Lodi Valley News.com

Complete News World

What will become of the science of law?

By Fernando Rodríguez de Almeida

I remember good fortune preachers, when the COVID-19 pandemic began in 2020, said that times of solitude would rebuild the notions we had about life, and that what followed would be the new. But when I heard it, more so because they talk about positivity, I thought they were saying the consequences would be good.

During this gloomy period of contemporary history, education had to adapt, and simultaneous transmission of online classes was one alternative, and the other was virtual activities, and distance learning methods. And finally, those of us who have survived, are left alive to talk about the future.

The problem revealed by the post-pandemic future, whose reflection may have drowned out the almost natural sense of survival of capital, which notices ease in economic results and never catches on.

Just when we thought it was obvious to everyone that distance education has diminished the benefits, not only in pedagogical and educational terms, but also in terms of interpersonal relations, career coexistence, vocational guidance and even humanistic training, in fact, what we saw was distance education gaining traction. And now, he no longer even needs to list supposedly democratic education, which, in fact, is just a private and profitable substitute for the state’s ineffectiveness in public access to education. But until now that was not necessary, now the pressure to preserve the digital system is a common imposition of the large educational conglomerates.

In the Faculty of Law there was great resistance, of course, on the part of teachers, OAB and institutions that still believed in the intellectual training of legal personnel. But little by little, blended learning arrived, almost like a warning from the future, and a professor, highly specialized, academic by training, inserted into the legal world, with attention to bibliography, in-depth reading and discussion inside classes of 30 students, was expensive compared to a specialty teacher, and which now follows the text of the handout, which condenses and outlines thousands of concepts, subtracts depth, alters the weight of learning, and, essentially, is no longer responsible for 30, but for 300 academics, faceless and nameless academics who are worth only an hour of lecture in their colossal backlog. And how do we fight it? Why book if there is charity? Why teach a professor in a particular discipline if there is a group teacher who attends several courses? Why is it so difficult to learn if there is memory to memorize? Why debate if controversy can be avoided in a virtual room without a voice?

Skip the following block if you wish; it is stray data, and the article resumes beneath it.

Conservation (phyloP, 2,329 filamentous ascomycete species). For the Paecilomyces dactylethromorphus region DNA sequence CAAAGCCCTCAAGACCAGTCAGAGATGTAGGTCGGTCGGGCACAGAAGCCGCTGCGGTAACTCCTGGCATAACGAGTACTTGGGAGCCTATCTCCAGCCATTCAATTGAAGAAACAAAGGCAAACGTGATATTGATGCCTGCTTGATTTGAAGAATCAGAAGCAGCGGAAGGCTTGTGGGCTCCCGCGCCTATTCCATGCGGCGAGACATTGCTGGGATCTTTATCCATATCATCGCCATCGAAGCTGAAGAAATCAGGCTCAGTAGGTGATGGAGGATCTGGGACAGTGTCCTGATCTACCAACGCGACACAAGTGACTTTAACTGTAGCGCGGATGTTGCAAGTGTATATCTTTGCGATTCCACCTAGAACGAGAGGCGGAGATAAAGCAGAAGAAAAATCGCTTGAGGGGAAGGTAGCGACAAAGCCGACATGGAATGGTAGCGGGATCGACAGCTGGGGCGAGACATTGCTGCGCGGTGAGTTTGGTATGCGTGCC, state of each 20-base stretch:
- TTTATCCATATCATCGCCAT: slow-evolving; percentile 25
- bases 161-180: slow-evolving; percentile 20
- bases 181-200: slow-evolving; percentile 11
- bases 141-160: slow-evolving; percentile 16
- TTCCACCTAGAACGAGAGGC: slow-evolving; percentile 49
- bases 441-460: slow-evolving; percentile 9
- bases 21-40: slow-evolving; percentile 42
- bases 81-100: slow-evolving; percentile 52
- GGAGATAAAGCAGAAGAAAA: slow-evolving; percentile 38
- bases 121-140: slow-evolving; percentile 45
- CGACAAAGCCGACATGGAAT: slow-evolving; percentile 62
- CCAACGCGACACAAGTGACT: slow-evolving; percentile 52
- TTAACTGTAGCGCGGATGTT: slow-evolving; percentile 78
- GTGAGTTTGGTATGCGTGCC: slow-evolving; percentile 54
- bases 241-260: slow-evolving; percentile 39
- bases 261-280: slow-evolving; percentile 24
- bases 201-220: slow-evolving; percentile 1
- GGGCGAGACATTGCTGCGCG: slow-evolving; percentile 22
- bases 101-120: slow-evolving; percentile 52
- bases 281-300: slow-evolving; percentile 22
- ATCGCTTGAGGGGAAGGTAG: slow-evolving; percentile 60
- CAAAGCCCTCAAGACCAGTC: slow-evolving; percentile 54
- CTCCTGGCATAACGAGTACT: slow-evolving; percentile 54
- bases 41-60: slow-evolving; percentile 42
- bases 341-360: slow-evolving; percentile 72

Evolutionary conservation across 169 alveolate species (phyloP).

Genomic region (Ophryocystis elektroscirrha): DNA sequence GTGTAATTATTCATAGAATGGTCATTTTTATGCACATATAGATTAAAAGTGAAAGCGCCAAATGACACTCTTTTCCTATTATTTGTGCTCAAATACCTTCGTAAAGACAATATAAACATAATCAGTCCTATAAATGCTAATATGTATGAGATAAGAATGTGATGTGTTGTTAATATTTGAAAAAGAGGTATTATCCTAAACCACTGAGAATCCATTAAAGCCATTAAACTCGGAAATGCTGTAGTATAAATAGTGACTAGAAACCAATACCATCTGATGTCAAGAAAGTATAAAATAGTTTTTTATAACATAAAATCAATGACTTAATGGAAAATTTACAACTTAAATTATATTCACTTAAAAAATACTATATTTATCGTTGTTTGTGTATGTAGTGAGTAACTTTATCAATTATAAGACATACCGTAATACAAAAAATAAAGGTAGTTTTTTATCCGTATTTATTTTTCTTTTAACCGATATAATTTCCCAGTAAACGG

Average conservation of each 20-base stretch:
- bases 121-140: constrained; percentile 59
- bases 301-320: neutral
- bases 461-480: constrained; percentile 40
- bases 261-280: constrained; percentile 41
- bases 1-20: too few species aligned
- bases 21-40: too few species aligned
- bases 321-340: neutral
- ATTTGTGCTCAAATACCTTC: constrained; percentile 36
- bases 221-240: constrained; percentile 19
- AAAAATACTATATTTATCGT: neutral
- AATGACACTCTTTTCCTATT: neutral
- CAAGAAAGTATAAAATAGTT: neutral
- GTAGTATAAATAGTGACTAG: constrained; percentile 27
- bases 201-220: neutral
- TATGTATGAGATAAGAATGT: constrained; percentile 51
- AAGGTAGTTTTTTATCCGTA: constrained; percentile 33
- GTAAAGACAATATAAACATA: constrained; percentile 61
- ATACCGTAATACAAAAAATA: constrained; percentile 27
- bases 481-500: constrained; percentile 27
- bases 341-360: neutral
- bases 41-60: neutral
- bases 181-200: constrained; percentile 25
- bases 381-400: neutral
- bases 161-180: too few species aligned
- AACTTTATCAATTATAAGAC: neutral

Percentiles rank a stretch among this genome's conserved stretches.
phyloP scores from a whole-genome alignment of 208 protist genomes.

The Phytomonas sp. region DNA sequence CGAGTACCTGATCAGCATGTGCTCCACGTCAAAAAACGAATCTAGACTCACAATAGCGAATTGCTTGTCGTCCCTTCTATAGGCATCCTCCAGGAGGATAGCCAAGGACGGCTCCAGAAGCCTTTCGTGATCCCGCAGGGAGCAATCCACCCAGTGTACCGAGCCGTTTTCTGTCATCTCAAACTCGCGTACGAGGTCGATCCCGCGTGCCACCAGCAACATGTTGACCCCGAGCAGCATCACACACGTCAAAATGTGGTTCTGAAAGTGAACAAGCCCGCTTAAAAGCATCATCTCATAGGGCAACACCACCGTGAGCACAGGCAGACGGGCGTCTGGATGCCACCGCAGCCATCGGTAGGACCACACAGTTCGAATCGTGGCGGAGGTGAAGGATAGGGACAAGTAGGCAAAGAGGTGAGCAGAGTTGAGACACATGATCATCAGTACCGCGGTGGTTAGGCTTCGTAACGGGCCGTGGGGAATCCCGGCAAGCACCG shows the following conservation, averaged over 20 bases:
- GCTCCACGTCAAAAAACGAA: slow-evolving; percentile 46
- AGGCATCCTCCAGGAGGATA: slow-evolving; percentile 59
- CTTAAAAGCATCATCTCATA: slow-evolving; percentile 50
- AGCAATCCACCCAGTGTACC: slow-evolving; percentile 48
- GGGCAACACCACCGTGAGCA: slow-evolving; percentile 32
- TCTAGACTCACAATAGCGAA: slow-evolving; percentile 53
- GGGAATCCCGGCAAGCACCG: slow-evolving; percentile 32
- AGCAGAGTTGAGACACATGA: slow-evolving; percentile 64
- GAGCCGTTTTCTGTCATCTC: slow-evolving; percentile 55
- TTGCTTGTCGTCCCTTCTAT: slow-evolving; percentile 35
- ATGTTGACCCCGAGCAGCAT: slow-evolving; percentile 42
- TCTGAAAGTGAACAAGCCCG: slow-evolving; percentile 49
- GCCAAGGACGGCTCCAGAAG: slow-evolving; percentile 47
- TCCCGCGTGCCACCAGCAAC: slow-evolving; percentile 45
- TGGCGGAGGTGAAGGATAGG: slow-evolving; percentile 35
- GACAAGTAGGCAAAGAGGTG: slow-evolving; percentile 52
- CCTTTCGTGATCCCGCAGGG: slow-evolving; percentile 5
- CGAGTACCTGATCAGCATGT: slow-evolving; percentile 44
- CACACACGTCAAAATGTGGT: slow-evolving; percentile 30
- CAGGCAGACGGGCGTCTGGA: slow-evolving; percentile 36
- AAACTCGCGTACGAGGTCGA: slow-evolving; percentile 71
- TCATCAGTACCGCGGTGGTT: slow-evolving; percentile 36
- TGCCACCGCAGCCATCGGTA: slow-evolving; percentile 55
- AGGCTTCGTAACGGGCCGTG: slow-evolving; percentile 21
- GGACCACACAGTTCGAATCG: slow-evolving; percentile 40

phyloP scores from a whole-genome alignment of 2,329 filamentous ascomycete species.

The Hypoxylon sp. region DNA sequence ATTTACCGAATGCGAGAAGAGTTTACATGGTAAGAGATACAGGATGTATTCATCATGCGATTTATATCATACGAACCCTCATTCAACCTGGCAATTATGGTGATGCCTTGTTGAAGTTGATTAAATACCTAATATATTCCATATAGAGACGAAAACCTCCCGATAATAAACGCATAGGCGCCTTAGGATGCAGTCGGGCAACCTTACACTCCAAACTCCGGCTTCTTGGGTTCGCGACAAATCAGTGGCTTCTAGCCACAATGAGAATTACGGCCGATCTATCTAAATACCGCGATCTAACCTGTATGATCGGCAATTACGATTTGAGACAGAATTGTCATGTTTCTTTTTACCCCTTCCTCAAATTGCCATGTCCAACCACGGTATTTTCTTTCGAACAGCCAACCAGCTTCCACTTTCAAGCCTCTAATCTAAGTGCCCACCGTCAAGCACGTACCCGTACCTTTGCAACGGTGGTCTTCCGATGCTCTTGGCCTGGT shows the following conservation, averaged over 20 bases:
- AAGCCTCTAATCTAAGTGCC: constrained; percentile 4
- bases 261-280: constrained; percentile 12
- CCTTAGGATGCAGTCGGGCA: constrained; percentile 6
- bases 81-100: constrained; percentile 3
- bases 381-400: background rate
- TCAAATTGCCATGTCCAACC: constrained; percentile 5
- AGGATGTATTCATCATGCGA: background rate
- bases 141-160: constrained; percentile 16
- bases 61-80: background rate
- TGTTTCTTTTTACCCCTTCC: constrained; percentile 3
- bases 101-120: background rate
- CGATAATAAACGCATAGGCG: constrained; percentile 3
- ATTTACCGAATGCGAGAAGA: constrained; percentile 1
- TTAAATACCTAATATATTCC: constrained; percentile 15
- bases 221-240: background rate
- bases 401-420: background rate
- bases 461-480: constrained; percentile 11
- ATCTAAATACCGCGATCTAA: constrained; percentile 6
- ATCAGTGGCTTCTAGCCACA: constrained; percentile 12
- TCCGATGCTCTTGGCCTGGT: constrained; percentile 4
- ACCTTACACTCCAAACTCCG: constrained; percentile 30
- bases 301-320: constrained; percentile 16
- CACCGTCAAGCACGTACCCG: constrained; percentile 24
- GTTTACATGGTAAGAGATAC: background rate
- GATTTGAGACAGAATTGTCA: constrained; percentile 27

See also  Unimed has a record of attendance and assessment of the reopening of a field hospital in Fortaleza | car

Of course, the law school was born in Brazil “crooked”, wanting to cover the “demands”. The Faculty of Law of Olinda and the Faculty of Law of Largo São Francisco, the first to offer a course of law in Brazil in 1827, had already the aim of forming so-called “state cadres”, however, the intellectuals present in these locals would not even understand what it was The Bulletin, after all, was intended as the 60-volume Pontes de Miranda Private Law Treaty to break down one area of ​​law rather than provide a comprehensive picture.

But the body tends to inertia, and if it is to facilitate what is wrong? Now, the problem is that the state itself may not have realized that in times when democracy has become a dialectical game in the mouths of those who reduce it to almost nothing, the intellectuals who have not succumbed to abstraction are those who still care about this concept, and law is the field that constitutes A fundamental pillar of democracy. If the same jurists of the near future are going to be talking about human rights, institutions, access to justice, and other very important issues based on conservation schemes, perhaps history won’t even be able to tell us what will happen to us, after all, history has too many messages. .

Photo: Freepik

Fernando Rodríguez de Almeida holds a PhD in Legal Sciences and a Master’s degree in State Theory and Law; Professor of Philosophy of Law and Constitutional Law. Law course coordinator at Faculdade Maringá.